Creating Competitive and Stable Insurance Markets
By: Carolyn Johnson
Creating a competitive and stable insurance market will lower costs for Florida’s policy holders. We must continue initiatives like reducing the size and exposure of Citizens Insurance, reforming Florida’s Catastrophe Fund, spreading risks, reducing fraudulent claims and allowing for creative solutions for the issues homeowners and businesses face. Reforming Florida’s broken property insurance system will help reduce taxpayer risk in the event of a catastrophic storm and further improve Florida’s business climate.
- Citizens Property Insurance
Since 1900, 180 hurricanes made landfall in the United States. More than 65 of those landed in Florida. This one element of Florida’s geography leads to a marketplace for property insurance that is far more complex than other states. We must continue to fight for legislation that spreads risk and empowers Floridians to invest in their safety. The Florida Chamber has long advocated that homeowners should be provided with creative, market-based solutions to our natural disaster risks, instead of the ill-conceived and anticompetitive government programs to which we have too often turned.
- Florida’s Catastrophe Fund
Instead of relying on good luck to protect Floridians, the Florida Chamber believes that improving the claims paying ability of the Florida Hurricane Catastrophe Fund will reduce the need for hurricane taxes on businesses, families, charities, churches and automobile policyholders. This can be achieved by taking advantage of favorable market conditions in the private reinsurance markets.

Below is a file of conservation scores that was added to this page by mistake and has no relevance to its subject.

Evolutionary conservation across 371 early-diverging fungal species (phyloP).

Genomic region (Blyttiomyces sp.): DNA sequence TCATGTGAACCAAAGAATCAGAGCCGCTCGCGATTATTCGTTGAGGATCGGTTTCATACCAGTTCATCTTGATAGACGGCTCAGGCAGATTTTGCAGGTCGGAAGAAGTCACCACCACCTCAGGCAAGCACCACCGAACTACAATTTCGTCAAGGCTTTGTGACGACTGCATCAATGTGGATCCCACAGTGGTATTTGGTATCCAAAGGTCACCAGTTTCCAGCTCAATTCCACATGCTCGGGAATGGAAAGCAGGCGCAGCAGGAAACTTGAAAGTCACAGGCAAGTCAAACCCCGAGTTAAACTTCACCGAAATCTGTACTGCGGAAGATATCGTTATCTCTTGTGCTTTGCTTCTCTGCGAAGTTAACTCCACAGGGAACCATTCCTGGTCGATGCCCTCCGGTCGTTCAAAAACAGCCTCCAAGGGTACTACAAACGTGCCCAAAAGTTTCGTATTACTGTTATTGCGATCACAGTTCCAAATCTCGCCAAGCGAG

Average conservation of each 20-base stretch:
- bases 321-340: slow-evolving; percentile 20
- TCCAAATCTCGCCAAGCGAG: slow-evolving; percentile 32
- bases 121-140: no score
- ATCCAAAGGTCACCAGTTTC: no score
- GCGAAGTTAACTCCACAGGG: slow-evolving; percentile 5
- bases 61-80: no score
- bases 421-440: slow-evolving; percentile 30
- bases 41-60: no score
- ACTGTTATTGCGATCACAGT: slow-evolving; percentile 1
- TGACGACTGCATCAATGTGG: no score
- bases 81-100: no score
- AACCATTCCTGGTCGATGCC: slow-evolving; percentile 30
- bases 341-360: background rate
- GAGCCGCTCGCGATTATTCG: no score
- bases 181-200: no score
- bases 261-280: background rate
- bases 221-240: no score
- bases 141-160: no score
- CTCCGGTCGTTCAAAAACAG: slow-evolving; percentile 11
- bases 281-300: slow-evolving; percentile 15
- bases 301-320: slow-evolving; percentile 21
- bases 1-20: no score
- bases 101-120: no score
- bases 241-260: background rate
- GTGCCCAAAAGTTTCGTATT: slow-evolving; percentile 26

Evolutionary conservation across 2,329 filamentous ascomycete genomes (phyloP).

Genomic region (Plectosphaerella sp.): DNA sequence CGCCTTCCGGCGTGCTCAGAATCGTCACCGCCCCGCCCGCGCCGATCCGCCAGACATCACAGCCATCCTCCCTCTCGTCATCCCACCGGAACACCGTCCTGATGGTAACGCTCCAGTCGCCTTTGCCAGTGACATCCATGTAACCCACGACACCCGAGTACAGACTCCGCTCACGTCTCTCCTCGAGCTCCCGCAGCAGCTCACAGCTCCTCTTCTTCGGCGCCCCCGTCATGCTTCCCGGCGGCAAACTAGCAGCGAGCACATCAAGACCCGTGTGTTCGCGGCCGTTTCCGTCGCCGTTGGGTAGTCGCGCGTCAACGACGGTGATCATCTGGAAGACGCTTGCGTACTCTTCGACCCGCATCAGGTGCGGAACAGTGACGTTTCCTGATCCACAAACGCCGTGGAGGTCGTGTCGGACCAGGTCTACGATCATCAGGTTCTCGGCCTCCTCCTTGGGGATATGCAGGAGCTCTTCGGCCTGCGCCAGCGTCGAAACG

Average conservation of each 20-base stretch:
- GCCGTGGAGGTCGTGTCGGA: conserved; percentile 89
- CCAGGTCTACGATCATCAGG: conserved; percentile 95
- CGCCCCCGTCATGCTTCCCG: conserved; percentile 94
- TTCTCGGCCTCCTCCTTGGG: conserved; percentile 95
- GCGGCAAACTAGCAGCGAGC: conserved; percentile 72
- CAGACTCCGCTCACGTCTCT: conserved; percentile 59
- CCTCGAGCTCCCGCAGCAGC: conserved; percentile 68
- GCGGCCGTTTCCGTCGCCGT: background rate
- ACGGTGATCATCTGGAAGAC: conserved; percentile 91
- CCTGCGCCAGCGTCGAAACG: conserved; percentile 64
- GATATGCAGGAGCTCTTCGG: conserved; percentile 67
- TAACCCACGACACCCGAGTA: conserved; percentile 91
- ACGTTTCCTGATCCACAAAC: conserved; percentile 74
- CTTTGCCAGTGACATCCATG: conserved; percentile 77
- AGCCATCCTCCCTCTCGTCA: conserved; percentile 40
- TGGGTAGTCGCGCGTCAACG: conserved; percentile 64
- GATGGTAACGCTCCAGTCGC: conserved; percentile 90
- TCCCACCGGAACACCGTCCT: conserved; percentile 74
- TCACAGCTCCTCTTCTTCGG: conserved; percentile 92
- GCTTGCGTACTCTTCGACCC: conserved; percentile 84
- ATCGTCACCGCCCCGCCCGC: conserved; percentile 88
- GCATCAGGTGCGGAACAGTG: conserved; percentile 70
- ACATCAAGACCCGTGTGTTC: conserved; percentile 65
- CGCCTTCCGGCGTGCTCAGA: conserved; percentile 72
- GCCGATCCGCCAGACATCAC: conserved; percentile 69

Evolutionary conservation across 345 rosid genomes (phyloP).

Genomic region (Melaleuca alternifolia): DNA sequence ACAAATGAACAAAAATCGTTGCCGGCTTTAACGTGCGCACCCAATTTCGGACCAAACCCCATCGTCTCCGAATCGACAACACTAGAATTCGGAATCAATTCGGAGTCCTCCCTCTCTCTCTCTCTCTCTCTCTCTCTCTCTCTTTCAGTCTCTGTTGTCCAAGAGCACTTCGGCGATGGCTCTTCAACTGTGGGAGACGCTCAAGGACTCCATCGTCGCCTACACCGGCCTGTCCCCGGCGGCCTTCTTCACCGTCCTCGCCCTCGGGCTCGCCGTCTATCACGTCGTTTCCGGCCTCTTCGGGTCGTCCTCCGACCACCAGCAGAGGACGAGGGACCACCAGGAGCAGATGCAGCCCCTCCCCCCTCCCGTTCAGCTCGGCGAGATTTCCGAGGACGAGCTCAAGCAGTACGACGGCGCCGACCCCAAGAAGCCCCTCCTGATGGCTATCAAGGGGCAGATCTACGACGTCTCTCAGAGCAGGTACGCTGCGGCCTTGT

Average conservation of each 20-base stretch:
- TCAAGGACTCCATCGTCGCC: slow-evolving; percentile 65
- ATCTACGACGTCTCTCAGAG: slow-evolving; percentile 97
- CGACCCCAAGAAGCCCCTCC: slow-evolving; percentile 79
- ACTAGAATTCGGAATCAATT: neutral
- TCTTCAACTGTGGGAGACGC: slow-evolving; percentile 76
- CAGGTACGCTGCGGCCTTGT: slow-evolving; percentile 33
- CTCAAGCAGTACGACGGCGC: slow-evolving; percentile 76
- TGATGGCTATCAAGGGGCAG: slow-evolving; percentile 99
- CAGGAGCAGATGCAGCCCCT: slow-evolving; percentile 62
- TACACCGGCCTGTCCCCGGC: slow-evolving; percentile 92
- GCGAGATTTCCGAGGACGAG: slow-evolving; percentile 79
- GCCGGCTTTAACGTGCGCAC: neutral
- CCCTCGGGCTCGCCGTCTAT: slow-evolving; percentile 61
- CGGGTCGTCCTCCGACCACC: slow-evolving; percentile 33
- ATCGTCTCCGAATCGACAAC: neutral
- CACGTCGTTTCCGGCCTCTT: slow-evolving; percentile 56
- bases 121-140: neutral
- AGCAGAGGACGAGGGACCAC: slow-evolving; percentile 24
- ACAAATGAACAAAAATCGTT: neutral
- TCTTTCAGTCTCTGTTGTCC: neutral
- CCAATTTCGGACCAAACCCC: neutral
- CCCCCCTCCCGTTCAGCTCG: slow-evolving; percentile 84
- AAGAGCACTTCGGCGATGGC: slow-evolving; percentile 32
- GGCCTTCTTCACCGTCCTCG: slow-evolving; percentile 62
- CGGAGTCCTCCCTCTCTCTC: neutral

- Flood Insurance
We must continue to push for legislation that will create an actuarially sound flood insurance market.
- Assignment of Benefits
The “assignment of benefits” issue is one the Florida Chamber has been actively fighting to reform in an effort to reduce fraud and abuse in our state’s insurance system. Inflated claims through assignment of benefits are the result of an increase in the number of claims in which the policy has been signed over to a third-party repairing the damage, where the third-party is also working with a trial lawyer. In these instances, the damages are repaired before the insurer can even come out to adjust the claim, and then the trial lawyer sues for additional damages beyond what was necessary.
We must fight to keep consistent tax and regulatory systems, continue to reign in our state’s government run property insurance company and champion a fair legal climate to improve job growth.
Instead of short-term solutions from well-funded plaintiff trial lawyers with special interest agendas, the Florida Chamber is focused on creating long-term sustainable solutions so Florida can continue to attract, add and grow the top businesses in the nation. Tell us how insurance issues affect your ability to do business in Florida by contacting Carolyn Johnson.